Blue Collar Workers

Blue Collar Workers

Introduction: According to an article by Lawrence Peikes writing in HR Magazine (2004), both employees and employers must understand their respective responsibilities and rights in the workplace. An area in which the law is evolving involves an employer’s right to fire an employee at-will. Many companies follow the employment-at-will doctrine, which means an employer, at least in theory, has the right to fire an employee at any time and for any reason, with or without advanced notification and with or without any form of severance pay. Both State and federal laws define instances in which an employee’s firing is wrongful and actionable. For example, an employer cannot terminate or otherwise discriminate against an employee on the basis of the employee’s race, religion, sex, age, national origin, disability, or for engaging in union related activities. The law considers such actions as discriminatory and firing would be considered actionable under the legal doctrine of wrongful termination.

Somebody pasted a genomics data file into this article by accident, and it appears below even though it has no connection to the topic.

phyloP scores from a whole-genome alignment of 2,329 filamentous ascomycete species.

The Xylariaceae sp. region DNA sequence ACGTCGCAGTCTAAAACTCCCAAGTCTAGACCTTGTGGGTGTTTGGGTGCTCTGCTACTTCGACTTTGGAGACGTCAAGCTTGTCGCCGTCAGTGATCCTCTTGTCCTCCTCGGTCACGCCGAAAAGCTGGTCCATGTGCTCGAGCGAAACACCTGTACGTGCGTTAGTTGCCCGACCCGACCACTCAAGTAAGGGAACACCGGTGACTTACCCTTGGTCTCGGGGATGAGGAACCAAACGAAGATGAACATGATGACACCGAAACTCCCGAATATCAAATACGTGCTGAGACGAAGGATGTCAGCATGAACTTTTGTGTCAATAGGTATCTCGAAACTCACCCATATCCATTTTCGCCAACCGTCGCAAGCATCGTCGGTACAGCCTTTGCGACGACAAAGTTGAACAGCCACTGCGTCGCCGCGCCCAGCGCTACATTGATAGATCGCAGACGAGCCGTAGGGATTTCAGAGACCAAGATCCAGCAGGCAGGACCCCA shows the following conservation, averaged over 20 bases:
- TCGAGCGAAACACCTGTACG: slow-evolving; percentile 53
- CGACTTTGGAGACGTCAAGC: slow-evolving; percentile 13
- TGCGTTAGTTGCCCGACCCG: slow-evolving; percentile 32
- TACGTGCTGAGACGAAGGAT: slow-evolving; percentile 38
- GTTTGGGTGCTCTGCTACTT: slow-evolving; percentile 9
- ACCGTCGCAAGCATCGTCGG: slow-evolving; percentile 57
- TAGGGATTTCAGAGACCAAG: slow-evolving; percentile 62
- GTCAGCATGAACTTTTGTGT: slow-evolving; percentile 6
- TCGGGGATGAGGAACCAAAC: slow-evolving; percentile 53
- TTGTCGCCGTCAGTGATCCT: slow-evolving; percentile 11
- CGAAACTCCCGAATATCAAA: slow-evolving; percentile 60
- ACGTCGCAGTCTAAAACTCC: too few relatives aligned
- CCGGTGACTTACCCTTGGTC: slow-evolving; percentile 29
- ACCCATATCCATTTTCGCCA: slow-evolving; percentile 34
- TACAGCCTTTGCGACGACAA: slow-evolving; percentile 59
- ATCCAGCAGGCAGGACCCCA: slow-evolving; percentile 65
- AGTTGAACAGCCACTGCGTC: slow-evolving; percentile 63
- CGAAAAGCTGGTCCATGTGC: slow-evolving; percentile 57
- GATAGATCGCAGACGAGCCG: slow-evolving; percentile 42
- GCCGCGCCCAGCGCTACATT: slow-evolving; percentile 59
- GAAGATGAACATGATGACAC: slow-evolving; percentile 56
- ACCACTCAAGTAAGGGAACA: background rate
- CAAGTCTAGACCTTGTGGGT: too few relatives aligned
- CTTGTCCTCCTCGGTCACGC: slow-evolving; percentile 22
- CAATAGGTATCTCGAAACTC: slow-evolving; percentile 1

Using the employment-at-will doctrine as the basis for terminating any employee, including a blue collar worker, carries with it specific legal risks. The terminated employee may sue, and if there is merit to their claim that they were the victim of some form of discrimination or retaliation in the workplace, the terminated worker may have a strong case against his or her former employer. In this situation, it might be safer and less expensive for a company to make a cash settlement with the former employee rather than risk a trial.

In this article, Peikes explains that the commitments made to one at-will employee that her husband’s possible employment by a competitor would not adversely affect her employment were sufficiently clear to be binding on her employer. The Connecticut Supreme Court affirming an $850,000 jury verdict. The Court determined that the employee’s at-will employment status was modified when the employe…

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